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GAY TIMES partners with Paddy Power to highlight lack of visibility for LGBTQ football players

The Game Changer reached a height of nine meters. Think it made an impression?

For this year’s Brighton Pride, GAY TIMES partnered with Paddy Power to highlight the lack of visibility for LGBTQ footballers.

Before Kylie Minogue sashayed on stage to perform some of her biggest hits – from Can’t Get You Out of My Head to All the Lovers – the largest inflatable ever used at a Pride Parade in the UK made its mark on the city.

The ‘Game Changer’ balloon was held by Liverpool legend Graeme Souness and Proud United – a team made up of LGBTQ footballers from across the nation – to draw attention to the lack of openly gay male footballers.

“Society has made such giant strides generally in terms of LGBTQ, that as football people we’ve got to ask why does the issue of homophobia persist within our community and the professional game and challenge that,” said Sourness.

He continued: “I’m here today as an ally and to bring attention to members of the LGBT community in the amateur game who are leading the charge in that conversation.”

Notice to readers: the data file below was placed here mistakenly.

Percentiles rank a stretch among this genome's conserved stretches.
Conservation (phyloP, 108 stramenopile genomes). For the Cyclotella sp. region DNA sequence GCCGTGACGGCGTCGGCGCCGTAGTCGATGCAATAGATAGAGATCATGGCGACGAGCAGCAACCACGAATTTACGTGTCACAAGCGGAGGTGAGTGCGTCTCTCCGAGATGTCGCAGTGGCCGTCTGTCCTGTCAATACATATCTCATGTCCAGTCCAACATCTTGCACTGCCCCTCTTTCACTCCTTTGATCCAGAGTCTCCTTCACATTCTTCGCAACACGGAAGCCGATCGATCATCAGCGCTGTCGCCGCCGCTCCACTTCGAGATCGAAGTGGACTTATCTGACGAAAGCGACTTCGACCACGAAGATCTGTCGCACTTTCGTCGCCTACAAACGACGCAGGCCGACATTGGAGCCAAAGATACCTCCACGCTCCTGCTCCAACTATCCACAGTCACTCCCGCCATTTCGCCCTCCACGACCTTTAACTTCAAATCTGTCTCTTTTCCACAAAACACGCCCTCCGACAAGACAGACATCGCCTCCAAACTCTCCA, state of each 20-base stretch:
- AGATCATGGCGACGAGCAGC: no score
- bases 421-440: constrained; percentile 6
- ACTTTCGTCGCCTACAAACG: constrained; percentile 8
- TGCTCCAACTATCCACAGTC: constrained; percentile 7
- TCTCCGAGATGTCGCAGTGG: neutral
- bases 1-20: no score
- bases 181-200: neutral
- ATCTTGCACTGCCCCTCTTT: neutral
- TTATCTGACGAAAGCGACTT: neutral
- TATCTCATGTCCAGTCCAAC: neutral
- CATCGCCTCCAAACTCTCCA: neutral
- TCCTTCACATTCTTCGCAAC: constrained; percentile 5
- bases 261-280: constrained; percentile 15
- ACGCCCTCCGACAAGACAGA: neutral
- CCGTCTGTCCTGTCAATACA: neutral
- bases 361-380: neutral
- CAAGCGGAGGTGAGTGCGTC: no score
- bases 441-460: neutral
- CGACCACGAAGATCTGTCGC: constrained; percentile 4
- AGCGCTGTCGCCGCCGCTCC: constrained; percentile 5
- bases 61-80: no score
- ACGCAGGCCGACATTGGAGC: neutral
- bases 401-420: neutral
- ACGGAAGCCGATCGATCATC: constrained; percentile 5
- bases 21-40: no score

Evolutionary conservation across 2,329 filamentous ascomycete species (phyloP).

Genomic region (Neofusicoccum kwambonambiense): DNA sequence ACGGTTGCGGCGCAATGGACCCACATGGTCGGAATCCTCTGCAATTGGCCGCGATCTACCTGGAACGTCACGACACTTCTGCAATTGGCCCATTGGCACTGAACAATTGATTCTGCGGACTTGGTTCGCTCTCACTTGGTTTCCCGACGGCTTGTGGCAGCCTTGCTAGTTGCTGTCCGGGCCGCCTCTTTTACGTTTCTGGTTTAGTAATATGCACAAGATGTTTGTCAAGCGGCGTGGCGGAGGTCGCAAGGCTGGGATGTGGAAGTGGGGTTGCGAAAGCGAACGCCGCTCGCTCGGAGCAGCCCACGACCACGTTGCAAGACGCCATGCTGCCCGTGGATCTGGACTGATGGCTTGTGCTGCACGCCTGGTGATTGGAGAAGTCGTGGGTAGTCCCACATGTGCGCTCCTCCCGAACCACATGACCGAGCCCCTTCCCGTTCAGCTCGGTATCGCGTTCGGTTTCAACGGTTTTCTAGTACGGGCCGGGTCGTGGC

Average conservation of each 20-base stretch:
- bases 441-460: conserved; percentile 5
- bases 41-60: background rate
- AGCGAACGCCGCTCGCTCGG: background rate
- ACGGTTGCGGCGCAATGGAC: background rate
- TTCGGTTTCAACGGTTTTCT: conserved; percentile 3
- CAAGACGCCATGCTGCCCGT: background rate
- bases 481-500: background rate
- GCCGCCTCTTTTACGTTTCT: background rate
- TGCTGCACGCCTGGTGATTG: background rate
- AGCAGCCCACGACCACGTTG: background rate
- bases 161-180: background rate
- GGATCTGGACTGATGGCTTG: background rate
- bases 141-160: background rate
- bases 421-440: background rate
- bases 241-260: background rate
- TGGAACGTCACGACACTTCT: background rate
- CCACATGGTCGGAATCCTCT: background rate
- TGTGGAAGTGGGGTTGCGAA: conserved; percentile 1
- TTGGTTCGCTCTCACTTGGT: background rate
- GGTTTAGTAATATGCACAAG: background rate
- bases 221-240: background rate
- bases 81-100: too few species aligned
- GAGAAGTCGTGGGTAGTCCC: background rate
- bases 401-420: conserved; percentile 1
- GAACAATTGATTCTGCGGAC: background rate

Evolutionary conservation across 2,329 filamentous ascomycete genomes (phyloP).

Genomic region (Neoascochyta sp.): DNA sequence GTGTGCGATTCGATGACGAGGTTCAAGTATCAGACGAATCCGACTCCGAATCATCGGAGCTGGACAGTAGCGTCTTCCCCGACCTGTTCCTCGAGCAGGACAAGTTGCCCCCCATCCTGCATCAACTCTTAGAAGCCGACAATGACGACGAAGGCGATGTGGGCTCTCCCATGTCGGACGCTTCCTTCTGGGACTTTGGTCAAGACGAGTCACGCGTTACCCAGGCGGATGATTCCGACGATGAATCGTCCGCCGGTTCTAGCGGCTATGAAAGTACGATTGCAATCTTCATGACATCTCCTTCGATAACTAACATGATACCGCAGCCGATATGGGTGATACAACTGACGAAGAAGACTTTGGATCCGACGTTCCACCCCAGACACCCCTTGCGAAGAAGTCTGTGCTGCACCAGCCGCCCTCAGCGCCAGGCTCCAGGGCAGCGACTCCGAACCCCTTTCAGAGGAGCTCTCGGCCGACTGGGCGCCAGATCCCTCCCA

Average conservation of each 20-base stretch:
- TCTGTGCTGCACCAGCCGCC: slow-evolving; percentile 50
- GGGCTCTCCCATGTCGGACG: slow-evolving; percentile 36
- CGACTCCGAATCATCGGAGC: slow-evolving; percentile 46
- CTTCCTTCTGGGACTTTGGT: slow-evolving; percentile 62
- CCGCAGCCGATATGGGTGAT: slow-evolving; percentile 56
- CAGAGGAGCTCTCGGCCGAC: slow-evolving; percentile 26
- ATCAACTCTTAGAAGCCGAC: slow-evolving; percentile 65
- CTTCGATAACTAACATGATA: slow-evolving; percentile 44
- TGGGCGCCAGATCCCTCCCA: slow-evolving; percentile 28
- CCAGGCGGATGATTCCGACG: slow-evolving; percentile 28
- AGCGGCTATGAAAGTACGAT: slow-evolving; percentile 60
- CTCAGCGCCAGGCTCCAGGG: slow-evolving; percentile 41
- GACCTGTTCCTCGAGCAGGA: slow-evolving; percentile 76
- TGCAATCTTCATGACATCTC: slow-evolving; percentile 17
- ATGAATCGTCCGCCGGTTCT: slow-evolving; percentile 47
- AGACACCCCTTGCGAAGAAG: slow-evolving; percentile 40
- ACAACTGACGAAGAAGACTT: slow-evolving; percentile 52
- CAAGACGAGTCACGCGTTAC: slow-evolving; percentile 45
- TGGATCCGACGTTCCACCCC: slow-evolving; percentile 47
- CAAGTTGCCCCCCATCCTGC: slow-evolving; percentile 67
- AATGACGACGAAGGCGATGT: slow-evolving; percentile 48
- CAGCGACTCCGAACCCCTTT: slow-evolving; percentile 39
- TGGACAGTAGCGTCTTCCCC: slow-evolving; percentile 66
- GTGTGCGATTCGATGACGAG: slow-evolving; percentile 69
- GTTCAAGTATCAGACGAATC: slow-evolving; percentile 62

The balloon took two hours to inflate and required enough helium to fill 7,000 balloons. When carried by volunteers, it reached a height of nine meters. Think it made an impression?

Women’s football has happily accepted LGBTQ players into the top tiers of the sport, but the same cannot be said for men’s football. Right now, there are no openly gay or bisexual male players in the Premier League.

Footballers such as Héctor Bellerín and Olivier Giroud have both previously spoken about how they believe the atmosphere in the sport would not accept an LGBTQ player.

“When it happened in rugby with the Welsh player [Gareth Thomas], people respected the situation,” said Ballerín. “The fans respected his decision. In football, the culture is different. It can be very personal, very nasty.”

Giroud also said: “In the dressing room, there is a lot of testosterone, teasing and collective showers. It is delicate but that is how it is. I can understand the pain and the difficulty for guys in coming out – it is a real challenge.”

However, some are challenging that view. England’s first ever gay football referee, Ryan Atkin, said: “But we are also in a place now where if an individual chose to come out, he would probably get the biggest amount of support.

“Not only from fans, but from the media, and from football itself.”

Related: US football star Megan Rapinoe: “You can’t win without gay players.”

Related: ‘Dancing Cop’ goes viral at Brighton Pride after serving sickening choreo.

The post GAY TIMES partners with Paddy Power to highlight lack of visibility for LGBTQ football players appeared first on Gay Times.

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Author: Sam Damshenas

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